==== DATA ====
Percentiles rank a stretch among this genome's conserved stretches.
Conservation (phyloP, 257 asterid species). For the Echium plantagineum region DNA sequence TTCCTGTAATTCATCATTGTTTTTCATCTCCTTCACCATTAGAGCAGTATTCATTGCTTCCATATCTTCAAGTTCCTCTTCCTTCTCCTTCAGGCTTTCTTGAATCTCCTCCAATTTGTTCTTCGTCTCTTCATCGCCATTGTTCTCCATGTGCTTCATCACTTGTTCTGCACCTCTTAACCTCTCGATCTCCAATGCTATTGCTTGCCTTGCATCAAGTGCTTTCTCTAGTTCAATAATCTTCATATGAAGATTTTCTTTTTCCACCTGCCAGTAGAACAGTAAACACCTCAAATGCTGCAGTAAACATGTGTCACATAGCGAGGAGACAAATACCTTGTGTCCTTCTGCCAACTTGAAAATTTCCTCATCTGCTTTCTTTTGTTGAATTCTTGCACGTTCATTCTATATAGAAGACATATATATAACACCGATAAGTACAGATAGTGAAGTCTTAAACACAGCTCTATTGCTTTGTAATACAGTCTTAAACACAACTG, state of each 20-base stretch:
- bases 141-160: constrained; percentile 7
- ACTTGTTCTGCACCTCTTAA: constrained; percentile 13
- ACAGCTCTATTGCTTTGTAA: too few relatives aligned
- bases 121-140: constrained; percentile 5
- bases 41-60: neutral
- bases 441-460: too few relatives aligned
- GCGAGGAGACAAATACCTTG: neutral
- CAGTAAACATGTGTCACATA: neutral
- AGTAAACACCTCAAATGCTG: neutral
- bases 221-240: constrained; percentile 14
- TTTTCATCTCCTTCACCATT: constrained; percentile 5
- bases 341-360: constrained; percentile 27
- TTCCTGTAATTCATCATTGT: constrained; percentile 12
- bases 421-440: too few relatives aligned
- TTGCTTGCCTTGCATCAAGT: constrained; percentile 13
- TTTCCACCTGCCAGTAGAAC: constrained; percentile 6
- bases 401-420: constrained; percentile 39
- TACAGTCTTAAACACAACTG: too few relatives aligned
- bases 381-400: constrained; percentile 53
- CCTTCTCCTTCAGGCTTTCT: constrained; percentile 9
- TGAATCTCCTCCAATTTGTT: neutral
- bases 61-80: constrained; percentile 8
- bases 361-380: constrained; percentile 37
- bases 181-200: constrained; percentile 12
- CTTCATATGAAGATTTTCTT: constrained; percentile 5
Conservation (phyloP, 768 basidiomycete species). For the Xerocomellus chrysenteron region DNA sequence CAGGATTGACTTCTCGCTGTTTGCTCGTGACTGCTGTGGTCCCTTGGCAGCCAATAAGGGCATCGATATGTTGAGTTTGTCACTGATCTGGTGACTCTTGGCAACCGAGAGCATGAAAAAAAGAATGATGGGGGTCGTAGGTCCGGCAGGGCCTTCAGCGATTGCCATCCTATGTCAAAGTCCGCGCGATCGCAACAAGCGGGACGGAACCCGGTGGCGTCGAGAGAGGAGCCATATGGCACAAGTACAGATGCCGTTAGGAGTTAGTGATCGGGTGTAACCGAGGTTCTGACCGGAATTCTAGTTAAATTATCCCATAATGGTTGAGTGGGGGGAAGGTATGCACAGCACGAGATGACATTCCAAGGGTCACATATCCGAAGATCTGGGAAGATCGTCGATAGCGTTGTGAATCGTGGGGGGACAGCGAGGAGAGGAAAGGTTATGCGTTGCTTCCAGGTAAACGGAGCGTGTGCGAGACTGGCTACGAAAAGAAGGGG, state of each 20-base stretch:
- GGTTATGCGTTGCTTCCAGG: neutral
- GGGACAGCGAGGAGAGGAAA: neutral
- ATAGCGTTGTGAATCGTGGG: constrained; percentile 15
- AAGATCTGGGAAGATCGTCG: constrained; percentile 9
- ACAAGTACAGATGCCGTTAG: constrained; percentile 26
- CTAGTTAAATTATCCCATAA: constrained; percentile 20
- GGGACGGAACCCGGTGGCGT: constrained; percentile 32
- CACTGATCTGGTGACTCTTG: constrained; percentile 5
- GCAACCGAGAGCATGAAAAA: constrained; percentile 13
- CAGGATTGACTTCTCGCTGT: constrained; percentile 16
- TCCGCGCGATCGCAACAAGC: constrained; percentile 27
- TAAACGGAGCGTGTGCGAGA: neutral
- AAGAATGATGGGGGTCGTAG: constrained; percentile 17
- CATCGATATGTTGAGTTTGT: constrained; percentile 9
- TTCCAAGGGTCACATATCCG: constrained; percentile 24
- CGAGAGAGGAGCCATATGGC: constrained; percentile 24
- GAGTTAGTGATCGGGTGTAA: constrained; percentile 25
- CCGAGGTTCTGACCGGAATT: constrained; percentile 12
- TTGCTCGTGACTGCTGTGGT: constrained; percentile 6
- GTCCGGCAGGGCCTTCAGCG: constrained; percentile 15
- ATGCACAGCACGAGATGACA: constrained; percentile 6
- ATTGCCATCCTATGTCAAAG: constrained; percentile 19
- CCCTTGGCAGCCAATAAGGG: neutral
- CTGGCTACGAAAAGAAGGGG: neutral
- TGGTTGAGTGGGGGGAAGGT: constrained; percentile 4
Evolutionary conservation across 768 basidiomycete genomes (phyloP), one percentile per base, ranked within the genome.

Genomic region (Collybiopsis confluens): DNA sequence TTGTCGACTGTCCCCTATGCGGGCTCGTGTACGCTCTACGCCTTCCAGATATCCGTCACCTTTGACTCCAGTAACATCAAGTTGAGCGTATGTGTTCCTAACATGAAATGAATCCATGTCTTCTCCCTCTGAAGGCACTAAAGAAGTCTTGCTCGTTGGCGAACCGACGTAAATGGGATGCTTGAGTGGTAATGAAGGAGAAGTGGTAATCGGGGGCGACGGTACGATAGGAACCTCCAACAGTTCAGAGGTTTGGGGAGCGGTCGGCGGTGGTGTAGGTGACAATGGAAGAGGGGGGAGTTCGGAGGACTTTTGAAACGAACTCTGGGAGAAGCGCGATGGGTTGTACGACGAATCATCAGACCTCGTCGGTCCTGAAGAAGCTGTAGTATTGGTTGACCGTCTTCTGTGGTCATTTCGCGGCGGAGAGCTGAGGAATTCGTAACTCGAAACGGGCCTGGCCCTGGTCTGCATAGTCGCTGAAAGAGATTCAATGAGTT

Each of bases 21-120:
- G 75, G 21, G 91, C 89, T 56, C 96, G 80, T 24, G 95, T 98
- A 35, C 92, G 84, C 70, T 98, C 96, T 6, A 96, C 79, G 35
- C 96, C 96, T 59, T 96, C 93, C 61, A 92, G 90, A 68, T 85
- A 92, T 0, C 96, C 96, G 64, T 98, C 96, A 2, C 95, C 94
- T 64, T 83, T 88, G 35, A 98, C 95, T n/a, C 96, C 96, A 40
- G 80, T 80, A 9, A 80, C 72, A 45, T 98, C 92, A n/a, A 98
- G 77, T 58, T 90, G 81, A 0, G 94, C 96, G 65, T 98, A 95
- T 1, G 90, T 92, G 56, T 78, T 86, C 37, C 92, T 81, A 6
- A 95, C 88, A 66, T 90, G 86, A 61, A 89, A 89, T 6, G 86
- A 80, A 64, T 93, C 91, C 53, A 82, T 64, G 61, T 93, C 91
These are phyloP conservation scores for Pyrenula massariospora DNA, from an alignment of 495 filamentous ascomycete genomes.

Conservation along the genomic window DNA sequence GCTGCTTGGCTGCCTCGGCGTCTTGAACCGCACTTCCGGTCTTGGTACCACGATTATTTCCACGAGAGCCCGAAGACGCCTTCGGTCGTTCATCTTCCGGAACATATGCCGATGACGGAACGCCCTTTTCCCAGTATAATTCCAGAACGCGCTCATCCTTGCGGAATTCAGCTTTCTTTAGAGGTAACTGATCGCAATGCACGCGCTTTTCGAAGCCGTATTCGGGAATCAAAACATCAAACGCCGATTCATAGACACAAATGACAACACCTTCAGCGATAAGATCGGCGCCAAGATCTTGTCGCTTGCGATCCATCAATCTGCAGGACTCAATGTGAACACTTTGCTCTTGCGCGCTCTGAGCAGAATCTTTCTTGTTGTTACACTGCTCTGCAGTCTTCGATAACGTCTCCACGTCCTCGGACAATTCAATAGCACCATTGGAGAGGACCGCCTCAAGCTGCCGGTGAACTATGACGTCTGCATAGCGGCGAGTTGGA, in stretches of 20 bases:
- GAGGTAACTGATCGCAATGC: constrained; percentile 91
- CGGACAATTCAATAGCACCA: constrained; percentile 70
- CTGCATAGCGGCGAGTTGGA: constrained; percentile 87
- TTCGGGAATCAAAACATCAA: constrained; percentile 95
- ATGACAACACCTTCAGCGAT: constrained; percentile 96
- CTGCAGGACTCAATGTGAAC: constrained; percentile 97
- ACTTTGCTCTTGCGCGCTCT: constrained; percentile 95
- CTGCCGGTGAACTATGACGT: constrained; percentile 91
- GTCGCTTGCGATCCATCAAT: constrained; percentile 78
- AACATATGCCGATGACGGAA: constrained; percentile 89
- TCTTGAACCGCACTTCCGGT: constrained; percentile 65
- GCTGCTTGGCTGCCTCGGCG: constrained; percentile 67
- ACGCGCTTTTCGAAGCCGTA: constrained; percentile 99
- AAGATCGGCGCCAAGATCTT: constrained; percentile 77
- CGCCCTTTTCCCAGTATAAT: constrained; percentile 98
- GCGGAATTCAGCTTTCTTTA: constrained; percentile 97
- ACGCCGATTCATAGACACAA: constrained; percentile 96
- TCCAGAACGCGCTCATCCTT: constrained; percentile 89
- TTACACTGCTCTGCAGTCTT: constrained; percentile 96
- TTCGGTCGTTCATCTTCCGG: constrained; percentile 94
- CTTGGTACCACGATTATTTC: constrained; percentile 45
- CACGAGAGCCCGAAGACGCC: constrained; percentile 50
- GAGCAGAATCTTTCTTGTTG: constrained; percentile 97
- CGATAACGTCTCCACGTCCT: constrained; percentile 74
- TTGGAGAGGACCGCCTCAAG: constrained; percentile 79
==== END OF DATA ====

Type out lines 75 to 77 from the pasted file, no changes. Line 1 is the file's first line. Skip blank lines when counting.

- ACTTTGCTCTTGCGCGCTCT: constrained; percentile 95
- CTGCCGGTGAACTATGACGT: constrained; percentile 91
- GTCGCTTGCGATCCATCAAT: constrained; percentile 78